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By Kristin Casler, Featuring Vikki Stone of Poms & Associates
By 2020, the U.S. is estimated to have more than 30,000 commercial drones with a total value of $80 billion. Companies involved in everything from pipeline surveying to movie making are integrating unmanned aircraft systems (UAS) into their businesses. They’re saving money on labor and carrying out tasks more quickly and safely than when done by humans. But because this Jetsons-as-reality endeavor is still new, many companies fail to obtain any or sufficient insurance.
Industries tapping into the drone movement include aerial photography, cinematography, terrain mapping, construction, real estate, law enforcement, pipeline surveying, and power and utilities. For example, drones could be used to deliver an automated external defibrillator (AED) to a heart attack victim. South Africa is using them to capture poachers.
“Applications for this technology are unlimited, and it will change our world,” said Vikki Stone of Poms & Associates.
A spurt of commercial drones is expected in the coming months, as organizations take advantage of new registration rules that vastly reduce the wait to obtain FAA permission to fly. Until the end of August, companies needing the required FAA 333 exemption for pilots to get their drones in the air often had to wait months. On August 29, new regulations took effect that no longer require a pilot to obtain a part 333 exemption.
The newly enacted part 107 rule includes new pilot and operating requirements. According to the FAA, drone pilots must hold a remote pilot airman certificate with a small UAS rating. To qualify for the certificate, the pilot must pass a test at an FAA-approved testing center or hold a part 61 pilot certificate. A pilot must be at least 16 years old and be vetted by the Transportation Security Administration.
Stone has been obtaining insurance for commercial drones since they first began appearing in the skies. The new rules, she said, makes the whole underwriting process easier. Because the FAA requires documented, experienced drone pilots, so, too do the insurance companies, Stone said. And of course, she’s seeing a lot more interest and volume of business now than in the early days.
What risks are insured? Stone said she can obtain coverage for the vehicle, the payload, including such items as camera; propulsion units; sensors; packages; the ground station; and control unit, among others. There’s also liability for property and physical damage and product liability for manufacturers.
She reports receiving a large number of applications from hobbyists who want to start a commercial business. They often don’t know what business or who will obtain the pilot’s license, but they’re aggressively moving to join the commercial fliers.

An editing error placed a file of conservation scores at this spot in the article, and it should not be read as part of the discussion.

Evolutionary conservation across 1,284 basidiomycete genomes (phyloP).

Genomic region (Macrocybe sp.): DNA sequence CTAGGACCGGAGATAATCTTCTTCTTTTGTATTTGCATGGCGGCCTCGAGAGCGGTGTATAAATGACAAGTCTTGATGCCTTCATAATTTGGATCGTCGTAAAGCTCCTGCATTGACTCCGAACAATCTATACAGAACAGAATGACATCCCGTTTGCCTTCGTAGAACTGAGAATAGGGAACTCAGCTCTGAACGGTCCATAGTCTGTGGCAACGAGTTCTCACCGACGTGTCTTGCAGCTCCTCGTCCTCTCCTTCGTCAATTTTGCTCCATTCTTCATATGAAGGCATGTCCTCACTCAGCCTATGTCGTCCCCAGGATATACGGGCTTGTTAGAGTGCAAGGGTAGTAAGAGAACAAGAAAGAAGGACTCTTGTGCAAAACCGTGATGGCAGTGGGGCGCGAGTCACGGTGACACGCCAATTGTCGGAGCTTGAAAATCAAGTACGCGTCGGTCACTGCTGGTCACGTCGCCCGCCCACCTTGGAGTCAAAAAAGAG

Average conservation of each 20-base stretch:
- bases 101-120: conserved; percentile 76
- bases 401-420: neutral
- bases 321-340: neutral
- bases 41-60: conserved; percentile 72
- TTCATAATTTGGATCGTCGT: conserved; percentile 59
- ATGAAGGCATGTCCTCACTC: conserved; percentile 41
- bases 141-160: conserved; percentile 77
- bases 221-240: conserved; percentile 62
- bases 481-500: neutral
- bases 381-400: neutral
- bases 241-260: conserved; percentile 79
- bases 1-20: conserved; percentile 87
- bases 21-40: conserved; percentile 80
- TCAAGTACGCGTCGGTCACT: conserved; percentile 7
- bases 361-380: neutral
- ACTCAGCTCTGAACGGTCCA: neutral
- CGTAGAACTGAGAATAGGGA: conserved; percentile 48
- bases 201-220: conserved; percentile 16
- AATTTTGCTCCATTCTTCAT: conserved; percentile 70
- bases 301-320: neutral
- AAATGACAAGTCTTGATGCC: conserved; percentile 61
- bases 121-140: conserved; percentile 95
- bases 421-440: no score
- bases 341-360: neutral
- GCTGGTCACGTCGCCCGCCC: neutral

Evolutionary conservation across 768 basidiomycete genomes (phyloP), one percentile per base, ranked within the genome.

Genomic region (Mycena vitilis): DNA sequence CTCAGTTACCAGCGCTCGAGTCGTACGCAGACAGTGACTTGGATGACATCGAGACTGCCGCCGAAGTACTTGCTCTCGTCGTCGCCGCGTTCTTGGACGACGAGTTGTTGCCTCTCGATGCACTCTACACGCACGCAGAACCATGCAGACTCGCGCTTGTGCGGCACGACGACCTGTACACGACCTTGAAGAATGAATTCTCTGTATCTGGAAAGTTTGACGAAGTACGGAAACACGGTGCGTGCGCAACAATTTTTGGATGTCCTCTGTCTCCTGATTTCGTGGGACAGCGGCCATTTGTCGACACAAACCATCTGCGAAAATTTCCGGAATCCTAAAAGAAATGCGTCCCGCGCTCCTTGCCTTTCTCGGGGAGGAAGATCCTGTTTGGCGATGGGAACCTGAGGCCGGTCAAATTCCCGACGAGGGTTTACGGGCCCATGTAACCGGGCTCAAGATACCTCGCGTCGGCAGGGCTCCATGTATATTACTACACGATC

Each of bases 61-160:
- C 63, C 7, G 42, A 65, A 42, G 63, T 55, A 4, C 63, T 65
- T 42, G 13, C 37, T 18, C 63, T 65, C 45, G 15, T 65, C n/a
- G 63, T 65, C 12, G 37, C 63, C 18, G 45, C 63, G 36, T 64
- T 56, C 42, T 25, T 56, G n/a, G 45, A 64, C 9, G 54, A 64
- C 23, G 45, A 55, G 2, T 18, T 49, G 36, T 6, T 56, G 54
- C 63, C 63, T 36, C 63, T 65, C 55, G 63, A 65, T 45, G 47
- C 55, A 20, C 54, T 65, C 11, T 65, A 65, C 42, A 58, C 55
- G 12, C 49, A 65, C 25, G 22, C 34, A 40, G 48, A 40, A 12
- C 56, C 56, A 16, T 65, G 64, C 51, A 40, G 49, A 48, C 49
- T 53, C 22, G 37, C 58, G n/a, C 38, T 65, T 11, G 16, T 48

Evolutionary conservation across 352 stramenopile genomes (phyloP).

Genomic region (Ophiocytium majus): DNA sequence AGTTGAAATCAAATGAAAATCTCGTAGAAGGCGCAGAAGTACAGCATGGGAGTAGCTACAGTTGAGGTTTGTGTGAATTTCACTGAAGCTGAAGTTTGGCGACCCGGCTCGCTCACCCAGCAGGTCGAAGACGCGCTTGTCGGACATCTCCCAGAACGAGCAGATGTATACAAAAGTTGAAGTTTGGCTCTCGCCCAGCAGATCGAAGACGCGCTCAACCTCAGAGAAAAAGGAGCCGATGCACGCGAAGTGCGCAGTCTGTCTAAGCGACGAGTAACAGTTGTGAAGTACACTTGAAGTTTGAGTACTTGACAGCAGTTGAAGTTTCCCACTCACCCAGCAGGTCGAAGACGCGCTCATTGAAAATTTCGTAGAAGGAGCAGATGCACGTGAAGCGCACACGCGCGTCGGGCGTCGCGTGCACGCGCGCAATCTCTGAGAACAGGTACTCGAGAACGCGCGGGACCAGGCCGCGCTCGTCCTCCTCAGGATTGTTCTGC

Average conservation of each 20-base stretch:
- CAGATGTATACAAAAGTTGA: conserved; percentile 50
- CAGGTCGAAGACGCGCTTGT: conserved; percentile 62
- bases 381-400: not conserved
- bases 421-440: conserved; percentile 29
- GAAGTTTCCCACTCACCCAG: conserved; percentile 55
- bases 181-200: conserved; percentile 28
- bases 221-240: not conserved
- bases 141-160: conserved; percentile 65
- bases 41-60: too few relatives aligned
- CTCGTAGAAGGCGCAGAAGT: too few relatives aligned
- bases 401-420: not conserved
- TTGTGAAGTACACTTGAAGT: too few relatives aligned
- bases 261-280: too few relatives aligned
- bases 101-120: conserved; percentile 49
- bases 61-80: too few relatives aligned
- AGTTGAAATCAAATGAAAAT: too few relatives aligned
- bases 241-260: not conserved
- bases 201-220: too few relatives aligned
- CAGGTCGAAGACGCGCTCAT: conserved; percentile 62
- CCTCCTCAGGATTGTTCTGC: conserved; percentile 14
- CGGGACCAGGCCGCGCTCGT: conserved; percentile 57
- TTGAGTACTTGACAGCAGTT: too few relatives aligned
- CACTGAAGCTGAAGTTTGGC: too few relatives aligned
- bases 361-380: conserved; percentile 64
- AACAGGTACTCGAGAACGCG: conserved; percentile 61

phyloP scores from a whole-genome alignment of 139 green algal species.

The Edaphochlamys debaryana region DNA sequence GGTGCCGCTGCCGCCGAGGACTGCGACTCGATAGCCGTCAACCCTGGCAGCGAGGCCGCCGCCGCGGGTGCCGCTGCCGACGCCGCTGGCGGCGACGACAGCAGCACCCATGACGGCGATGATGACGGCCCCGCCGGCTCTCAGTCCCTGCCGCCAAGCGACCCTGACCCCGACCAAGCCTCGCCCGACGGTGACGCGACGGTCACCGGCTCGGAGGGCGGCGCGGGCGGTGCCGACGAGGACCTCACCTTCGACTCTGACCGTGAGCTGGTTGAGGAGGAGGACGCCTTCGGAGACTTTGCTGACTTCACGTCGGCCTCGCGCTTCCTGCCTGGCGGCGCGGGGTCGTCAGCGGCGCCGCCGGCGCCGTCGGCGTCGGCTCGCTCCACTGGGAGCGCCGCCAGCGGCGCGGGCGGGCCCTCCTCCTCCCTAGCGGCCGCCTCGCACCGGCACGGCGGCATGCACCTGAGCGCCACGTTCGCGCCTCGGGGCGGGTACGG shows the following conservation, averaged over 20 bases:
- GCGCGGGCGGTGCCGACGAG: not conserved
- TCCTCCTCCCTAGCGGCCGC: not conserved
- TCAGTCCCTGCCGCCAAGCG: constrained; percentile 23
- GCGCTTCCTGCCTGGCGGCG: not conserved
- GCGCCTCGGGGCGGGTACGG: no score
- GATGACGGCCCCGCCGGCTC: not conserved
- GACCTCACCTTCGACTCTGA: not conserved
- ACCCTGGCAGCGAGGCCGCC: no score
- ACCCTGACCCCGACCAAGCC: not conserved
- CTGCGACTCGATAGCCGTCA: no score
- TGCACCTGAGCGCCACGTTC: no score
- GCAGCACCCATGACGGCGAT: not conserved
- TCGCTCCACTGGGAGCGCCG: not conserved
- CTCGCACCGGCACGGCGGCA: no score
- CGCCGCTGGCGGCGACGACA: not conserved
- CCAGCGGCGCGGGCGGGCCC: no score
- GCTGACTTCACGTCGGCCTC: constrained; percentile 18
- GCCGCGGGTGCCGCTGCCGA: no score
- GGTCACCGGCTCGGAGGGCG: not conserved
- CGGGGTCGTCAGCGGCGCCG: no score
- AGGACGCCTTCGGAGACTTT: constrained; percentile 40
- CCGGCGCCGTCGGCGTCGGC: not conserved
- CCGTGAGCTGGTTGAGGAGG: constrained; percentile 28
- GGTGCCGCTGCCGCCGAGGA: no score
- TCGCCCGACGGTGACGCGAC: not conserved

Despite the increased interest in coverage, there are still a lot of uninsured drones in the skies, Stone said. Even software and component manufacturers who are intensely marketing their products don’t have insurance (yet).
Commercial enterprises seeking coverage must use caution, Stone said. Not all insurance forms are the same. Some have multiple exclusions or don’t offer coverage for claims like invasion of privacy. And some general liability policies specifically exclude unmanned aircraft.
“It’s an interesting space to be in right now,” Stone said. “We are just planting our seeds in our garden.”
There have not been many claims industry-wide, yet, hence pricing for coverage is pretty inexpensive. Liability coverage for a single drone ranges from $850-$1500 a year. Physical damage for a hull is about 8% – 10% of value. There’s a lot of education to be done, and those seeking coverage should examine multiple options for the best coverage. Stone said she expects the low prices will continue until there is some loss experience.
And there will be losses. Videos and news accounts about hobbyist drone accidents abound—a ski racer nearly clobbered by a crashing drone, a toddler in the UK who lost an eye, an operator whose drone struck him in the head, killing him. Drones have smuggled drugs into prison, smashed against skyscrapers, impeded efforts to fight wildfires and nearly collided with airliners. So it’s inevitable that there will be claims in the commercial space, Stone said.
And there will always be rogue fliers who don’t care. One company was flying drones for a couple of years without a 333 exemption from the FAA. It was hit with a $1.7 million fine.
To help maximize commercial coverage, Stone encourages enterprises to engage in a rigorous pilot training program, flight planning, logging, following best practices, scrupulous maintenance, and to find a broker who knows what they are doing in this emerging space.